Instant Search Comparison

By clemensa -
15 November 2017

The Question

At EmpathyBroker, we wanted to understand better how users engage with the instant search feature differently compared to a “normal” search experience. Instant Search is a feature where search results are populated as the user types without having to specifically “submit” a search query.

Instant-Motion for eCommerce Search results ( powered by EmpathyLayer Universal Search UI

For the two different user experiences, we wanted to compare search behaviour in different languages across desktop and mobile devices. We also wanted to see how some of our quality metrics CTR (Click Through Rate) and findability (Click Through Rate specifically on the first page of search results) would be affected.

The Approach

To get an overview of how search queries are structured in all these different segments, we calculated the distribution of lengths and amount of words used in search queries over their relative count, CTR and findability by language and devices. We did this for across different clients in the same industry who have the instant search enabled and others who does not use the instant search feature.

The Visualisation

To present this data, we sketched out several approaches to show the differences.

Sketch Image"

Since there are many different metrics and dimensions, (5 languages, 2 device types, 3 metrics and 2 distributions, making a total of 60 different combinations), it became clear very early that presenting all the data at once would be quite overwhelming. Therefore we chose to create an interactive and more exploratory piece where we can select different metrics and languages and compare different combinations against each other.


When comparing the distribution of the percent of total queries over the lengths of search queries in instant and non-instant searches, there does not appear to be a significant difference in how users phrase their searches in any languages or any particular device. In fact, queries using instant search seem to be (surprisingly) slightly longer. Particularly in searches in English, non-instant searches have a higher amount of searches with 4 or less characters than searches where instant search is enabled. Across all devices and languages, the most common queries have one word and are between 4-8 characters long. Investigating how findability and CTR distribute over query length, we can see that in most cases for instant and non-instant searches, the percent of clicks on products per search increases with the query length. An exception are instant searches on mobile , where CTR surprisingly decreases as the search queries get longer. On Desktop devices, searches with instant search enabled seem to perform better in regards to CTR and findability, particularly for shorter search queries. On Mobile devices, a normal search experience appears to perform better than the instant search experience.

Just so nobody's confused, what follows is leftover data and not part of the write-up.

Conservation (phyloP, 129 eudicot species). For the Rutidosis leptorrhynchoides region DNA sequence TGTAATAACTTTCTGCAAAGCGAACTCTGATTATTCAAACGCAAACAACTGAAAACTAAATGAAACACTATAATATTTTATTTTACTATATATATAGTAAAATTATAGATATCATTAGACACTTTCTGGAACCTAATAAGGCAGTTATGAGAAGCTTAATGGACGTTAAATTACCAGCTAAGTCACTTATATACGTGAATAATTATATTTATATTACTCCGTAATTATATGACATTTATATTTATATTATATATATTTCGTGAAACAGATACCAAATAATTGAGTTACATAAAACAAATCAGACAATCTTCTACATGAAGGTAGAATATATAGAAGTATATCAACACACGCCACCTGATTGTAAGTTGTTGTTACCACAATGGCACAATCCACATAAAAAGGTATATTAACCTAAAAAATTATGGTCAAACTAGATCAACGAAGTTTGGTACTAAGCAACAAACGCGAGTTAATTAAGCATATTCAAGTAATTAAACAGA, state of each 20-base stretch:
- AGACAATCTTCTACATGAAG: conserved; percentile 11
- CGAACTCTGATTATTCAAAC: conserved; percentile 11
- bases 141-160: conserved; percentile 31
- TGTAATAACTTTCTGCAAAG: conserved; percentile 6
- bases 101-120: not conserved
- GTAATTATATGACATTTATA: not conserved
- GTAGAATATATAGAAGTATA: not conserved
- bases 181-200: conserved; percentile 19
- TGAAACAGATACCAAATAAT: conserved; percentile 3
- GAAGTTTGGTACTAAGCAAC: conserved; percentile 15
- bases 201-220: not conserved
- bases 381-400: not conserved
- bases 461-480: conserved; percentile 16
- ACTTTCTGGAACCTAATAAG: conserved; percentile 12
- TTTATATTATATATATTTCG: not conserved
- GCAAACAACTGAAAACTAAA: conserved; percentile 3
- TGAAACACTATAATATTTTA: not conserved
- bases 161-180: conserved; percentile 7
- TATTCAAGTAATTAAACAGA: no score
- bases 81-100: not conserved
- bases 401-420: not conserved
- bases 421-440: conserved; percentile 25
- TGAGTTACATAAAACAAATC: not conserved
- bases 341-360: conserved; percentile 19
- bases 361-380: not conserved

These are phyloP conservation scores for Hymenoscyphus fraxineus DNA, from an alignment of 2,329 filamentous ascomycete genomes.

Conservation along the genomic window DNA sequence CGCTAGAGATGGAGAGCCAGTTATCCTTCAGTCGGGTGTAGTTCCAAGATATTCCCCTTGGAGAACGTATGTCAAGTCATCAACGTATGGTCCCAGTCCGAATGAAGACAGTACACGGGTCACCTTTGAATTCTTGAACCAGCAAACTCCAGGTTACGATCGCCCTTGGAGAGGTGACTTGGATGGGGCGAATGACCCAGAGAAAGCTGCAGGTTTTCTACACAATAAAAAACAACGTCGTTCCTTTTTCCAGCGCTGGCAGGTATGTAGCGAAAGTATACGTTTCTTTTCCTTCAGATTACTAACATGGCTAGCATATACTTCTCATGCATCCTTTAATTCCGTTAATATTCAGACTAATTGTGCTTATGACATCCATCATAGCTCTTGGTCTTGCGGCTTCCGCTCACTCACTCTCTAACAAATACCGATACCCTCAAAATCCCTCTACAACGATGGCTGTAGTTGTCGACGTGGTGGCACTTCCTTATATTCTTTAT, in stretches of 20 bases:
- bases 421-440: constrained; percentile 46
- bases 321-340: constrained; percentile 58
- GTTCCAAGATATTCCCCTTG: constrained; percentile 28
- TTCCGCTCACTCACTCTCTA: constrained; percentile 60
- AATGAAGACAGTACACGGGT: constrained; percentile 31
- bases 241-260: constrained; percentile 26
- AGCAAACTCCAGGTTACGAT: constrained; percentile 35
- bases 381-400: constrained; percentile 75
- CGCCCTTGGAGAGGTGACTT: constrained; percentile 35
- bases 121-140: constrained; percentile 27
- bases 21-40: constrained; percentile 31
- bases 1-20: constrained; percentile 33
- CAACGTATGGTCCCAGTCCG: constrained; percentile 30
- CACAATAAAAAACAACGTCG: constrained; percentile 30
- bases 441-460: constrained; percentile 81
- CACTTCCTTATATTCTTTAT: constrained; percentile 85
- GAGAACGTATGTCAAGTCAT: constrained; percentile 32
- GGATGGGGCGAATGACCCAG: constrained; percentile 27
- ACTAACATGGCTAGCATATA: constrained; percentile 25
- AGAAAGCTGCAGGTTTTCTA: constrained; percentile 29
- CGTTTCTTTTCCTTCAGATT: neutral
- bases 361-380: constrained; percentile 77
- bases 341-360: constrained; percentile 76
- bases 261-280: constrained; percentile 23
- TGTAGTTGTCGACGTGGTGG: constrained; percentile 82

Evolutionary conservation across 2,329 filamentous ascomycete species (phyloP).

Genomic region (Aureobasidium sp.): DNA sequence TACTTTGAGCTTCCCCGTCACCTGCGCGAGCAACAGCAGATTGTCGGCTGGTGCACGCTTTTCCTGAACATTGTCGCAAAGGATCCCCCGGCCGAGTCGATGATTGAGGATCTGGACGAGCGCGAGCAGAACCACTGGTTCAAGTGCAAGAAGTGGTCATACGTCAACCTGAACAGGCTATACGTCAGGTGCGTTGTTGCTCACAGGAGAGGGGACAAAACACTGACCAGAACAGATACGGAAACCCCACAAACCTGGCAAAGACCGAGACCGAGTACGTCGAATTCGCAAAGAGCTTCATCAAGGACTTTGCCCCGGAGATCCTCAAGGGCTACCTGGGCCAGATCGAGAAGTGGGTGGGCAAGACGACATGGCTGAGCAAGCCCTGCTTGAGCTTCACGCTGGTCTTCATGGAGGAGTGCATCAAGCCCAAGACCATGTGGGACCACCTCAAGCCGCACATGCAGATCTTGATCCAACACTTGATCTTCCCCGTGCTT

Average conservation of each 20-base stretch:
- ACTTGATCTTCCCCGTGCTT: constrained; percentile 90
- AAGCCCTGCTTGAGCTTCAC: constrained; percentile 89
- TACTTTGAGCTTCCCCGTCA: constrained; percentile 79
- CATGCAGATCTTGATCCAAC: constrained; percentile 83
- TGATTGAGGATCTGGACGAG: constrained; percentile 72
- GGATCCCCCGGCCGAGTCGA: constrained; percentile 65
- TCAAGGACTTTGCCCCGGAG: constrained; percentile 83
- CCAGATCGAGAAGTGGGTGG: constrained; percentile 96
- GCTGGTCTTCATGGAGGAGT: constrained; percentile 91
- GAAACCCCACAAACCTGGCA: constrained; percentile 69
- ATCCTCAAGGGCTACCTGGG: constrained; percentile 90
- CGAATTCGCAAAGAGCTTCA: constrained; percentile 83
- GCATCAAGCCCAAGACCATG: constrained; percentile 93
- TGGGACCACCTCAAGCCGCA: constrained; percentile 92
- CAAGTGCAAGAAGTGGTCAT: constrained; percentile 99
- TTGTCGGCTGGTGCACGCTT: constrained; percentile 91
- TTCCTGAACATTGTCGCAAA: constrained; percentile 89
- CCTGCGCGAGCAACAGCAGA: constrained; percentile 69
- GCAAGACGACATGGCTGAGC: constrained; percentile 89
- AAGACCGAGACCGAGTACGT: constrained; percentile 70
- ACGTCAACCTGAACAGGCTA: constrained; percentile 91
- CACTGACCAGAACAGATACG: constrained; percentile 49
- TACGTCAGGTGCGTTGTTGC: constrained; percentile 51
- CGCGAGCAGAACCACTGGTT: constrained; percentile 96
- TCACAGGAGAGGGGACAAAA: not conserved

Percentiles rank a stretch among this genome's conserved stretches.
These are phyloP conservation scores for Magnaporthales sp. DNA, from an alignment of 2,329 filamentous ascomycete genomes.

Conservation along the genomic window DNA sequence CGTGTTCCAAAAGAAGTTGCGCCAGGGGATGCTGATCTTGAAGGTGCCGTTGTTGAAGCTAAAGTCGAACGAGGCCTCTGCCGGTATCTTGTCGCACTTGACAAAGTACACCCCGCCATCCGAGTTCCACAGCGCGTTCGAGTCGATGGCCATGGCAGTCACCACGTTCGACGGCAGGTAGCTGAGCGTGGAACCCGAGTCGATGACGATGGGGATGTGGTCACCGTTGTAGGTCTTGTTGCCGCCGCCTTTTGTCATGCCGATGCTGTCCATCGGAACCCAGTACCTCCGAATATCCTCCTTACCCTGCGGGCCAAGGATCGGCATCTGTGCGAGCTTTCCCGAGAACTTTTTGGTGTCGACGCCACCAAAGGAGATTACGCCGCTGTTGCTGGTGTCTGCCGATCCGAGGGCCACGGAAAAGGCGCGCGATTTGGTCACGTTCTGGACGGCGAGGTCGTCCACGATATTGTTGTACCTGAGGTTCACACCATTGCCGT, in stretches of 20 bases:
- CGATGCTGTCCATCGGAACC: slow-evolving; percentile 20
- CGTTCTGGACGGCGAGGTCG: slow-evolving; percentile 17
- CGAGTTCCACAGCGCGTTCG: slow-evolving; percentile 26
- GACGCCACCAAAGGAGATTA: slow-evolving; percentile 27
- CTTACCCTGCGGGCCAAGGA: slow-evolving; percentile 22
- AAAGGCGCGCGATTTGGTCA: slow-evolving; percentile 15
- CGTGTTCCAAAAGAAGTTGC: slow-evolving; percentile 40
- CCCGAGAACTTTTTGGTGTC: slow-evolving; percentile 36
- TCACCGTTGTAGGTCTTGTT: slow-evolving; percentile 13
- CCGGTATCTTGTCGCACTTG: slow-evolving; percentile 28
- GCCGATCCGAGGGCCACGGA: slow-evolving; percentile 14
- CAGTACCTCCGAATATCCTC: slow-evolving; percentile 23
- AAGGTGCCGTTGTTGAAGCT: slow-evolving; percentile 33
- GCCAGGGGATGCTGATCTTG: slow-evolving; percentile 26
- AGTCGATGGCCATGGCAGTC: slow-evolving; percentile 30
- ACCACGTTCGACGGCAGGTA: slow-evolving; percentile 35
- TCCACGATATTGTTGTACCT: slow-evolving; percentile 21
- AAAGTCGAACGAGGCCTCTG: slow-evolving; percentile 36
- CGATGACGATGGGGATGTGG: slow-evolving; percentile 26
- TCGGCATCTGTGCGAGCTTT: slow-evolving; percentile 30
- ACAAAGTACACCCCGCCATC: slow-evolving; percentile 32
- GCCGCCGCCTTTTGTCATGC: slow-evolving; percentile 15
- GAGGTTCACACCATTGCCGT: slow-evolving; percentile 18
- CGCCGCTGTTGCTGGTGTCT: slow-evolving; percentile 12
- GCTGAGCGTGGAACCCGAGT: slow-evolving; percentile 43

Mapping our success metrics such as CTR and findability over query lengths gives an idea on what successful queries look like. Additionally comparing device types and/or languages gives an idea on how users search differently on each device and language and what behaviour is most likely to result in a successful search. Finally, when comparing these distributions across different features, we can quantify the impact of these features and how the change user’s search behaviour:

  • instant search over-performs on desktop and under-performs on mobile devices, particularly for shorter search queries and languages where adjectives go before nouns (such as English or German)
  • instant search has little effect on the lengths of search queries (most queries have one word and are between 4-8 characters long)
  • on desktop devices, instant and normal search both show a positive linear relationship between search query length and CTR/findability

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